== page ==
Photo illustration of domestic violence via Pixabay
The message must have been clear to leaders in Sacramento. Assembly Bill 2790, which sought to end mandated reporting of domestic violence to law enforcement, failed in the Senate Appropriations Committee.
Existing law requires medical professionals to alert police when they have a patient they suspect is a victim of domestic violence. But advocates of the bill said reporting can prevent victims from seeking medical care.
The “how” is rarely revealed when a bill doesn’t get out of the appropriations committee. But the “why,” said former San Diego City Atty. Casey Gwinn, can be explained. Gwinn led the effort to create the first “all under one roof” domestic violence help center and strongly opposed AB 2790.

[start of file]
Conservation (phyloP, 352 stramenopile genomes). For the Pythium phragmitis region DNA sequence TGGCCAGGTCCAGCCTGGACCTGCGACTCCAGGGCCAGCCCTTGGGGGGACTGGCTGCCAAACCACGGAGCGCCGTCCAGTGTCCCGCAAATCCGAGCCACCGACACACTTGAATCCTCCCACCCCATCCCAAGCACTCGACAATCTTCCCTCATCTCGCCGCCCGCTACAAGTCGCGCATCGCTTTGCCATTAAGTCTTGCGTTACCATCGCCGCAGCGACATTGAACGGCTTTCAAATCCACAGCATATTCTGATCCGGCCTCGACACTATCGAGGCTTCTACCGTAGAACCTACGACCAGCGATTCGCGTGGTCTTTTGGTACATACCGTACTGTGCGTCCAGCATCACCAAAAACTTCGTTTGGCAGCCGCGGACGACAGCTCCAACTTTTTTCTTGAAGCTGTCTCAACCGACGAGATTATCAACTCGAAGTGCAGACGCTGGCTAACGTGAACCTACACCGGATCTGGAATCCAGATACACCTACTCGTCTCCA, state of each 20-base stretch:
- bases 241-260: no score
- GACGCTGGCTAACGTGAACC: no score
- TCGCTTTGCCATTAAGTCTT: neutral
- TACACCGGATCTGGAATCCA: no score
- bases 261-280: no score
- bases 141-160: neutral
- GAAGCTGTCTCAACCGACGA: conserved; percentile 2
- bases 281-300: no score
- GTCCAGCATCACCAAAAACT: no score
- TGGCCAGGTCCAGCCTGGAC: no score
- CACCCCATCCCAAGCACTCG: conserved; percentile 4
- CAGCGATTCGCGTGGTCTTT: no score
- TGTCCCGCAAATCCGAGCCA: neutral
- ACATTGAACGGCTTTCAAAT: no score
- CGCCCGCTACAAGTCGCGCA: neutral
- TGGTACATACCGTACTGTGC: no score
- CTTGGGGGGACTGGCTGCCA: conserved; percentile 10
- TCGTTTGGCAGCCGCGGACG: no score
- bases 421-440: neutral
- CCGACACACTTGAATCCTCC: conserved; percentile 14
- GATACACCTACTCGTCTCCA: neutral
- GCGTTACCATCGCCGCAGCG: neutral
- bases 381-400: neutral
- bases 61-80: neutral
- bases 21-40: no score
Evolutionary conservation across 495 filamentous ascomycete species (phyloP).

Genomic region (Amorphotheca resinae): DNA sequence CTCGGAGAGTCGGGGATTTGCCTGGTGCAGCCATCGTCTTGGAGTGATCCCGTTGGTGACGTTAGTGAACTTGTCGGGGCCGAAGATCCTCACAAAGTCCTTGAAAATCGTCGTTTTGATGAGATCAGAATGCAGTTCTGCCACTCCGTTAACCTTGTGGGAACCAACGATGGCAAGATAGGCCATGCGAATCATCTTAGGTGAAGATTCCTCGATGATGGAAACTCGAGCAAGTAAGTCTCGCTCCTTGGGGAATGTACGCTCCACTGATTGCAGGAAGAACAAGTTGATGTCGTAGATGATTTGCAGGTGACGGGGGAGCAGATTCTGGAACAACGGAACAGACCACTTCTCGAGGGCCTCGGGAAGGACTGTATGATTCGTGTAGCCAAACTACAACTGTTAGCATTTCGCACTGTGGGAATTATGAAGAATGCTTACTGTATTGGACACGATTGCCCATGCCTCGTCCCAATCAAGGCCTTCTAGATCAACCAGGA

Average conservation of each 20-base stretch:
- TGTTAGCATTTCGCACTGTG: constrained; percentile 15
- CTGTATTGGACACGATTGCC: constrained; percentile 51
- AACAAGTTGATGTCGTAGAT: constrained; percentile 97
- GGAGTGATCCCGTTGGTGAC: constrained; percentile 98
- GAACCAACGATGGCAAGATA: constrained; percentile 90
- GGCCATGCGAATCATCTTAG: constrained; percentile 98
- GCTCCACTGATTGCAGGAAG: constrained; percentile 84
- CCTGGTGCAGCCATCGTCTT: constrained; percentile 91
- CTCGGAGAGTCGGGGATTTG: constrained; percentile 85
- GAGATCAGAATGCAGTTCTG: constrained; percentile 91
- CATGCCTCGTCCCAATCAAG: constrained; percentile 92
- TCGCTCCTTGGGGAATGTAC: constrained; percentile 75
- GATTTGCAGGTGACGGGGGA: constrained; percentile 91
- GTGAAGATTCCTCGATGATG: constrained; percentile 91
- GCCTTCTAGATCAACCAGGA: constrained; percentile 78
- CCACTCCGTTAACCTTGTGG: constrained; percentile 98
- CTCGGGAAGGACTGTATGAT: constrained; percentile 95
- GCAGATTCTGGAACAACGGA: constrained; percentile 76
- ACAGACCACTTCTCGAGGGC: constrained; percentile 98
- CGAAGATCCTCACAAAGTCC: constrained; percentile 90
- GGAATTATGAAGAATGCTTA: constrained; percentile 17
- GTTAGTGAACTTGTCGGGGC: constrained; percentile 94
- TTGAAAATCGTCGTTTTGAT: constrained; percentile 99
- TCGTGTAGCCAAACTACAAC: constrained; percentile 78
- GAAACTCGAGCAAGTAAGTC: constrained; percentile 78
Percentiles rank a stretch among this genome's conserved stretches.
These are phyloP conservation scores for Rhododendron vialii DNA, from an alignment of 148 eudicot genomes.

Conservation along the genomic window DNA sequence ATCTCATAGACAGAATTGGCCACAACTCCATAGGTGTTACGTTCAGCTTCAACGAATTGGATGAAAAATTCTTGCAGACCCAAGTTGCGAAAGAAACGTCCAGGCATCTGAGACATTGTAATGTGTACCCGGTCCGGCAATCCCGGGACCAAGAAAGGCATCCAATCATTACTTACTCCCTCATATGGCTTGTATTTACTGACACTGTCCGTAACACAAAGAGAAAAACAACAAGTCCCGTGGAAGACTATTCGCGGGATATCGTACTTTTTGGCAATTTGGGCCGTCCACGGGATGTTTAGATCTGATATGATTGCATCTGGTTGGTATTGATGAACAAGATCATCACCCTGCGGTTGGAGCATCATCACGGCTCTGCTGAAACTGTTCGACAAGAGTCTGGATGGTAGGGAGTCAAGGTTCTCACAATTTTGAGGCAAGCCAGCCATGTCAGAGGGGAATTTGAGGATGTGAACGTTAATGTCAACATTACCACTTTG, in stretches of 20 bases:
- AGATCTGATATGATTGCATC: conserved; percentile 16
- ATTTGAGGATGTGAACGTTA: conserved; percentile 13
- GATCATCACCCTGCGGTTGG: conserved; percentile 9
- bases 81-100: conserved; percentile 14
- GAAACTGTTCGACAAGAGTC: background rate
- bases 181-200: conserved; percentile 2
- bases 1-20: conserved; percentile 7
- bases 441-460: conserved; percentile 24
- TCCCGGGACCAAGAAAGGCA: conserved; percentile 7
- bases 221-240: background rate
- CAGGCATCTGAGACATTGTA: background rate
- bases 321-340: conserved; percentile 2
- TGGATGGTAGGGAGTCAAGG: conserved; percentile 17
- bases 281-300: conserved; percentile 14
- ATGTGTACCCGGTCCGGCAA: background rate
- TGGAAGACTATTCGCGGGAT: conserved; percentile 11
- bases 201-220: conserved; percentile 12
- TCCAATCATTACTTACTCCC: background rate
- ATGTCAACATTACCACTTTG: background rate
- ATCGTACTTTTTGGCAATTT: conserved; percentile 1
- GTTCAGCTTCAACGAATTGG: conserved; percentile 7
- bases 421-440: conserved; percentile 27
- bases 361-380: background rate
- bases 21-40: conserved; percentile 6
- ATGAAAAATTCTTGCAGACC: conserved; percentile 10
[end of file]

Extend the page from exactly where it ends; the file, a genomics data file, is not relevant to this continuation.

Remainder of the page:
“The bill is dead,” he said, and he credits San Diego media coverage. Up to that time, there had been no reporting of the now controversial bill and it had sailed through with the Assembly and headed to the Senate side.
It was an article published on Times of San Diego that led to extensive coverage in the days that preceded the Senate hearing. The additional reports prompted three television news stories about the “irresponsible nature of AB 2790,” Gwinn said.
“Ultimately, we identified nine news stories” and “we sent them to all elected officials in San Diego County and to all members of the Senate Appropriations Committee,” Gwinn explaned.
He concluded by saying the media coverage “played a crucial role in ensuring that a terrible public policy idea did not become law in California.”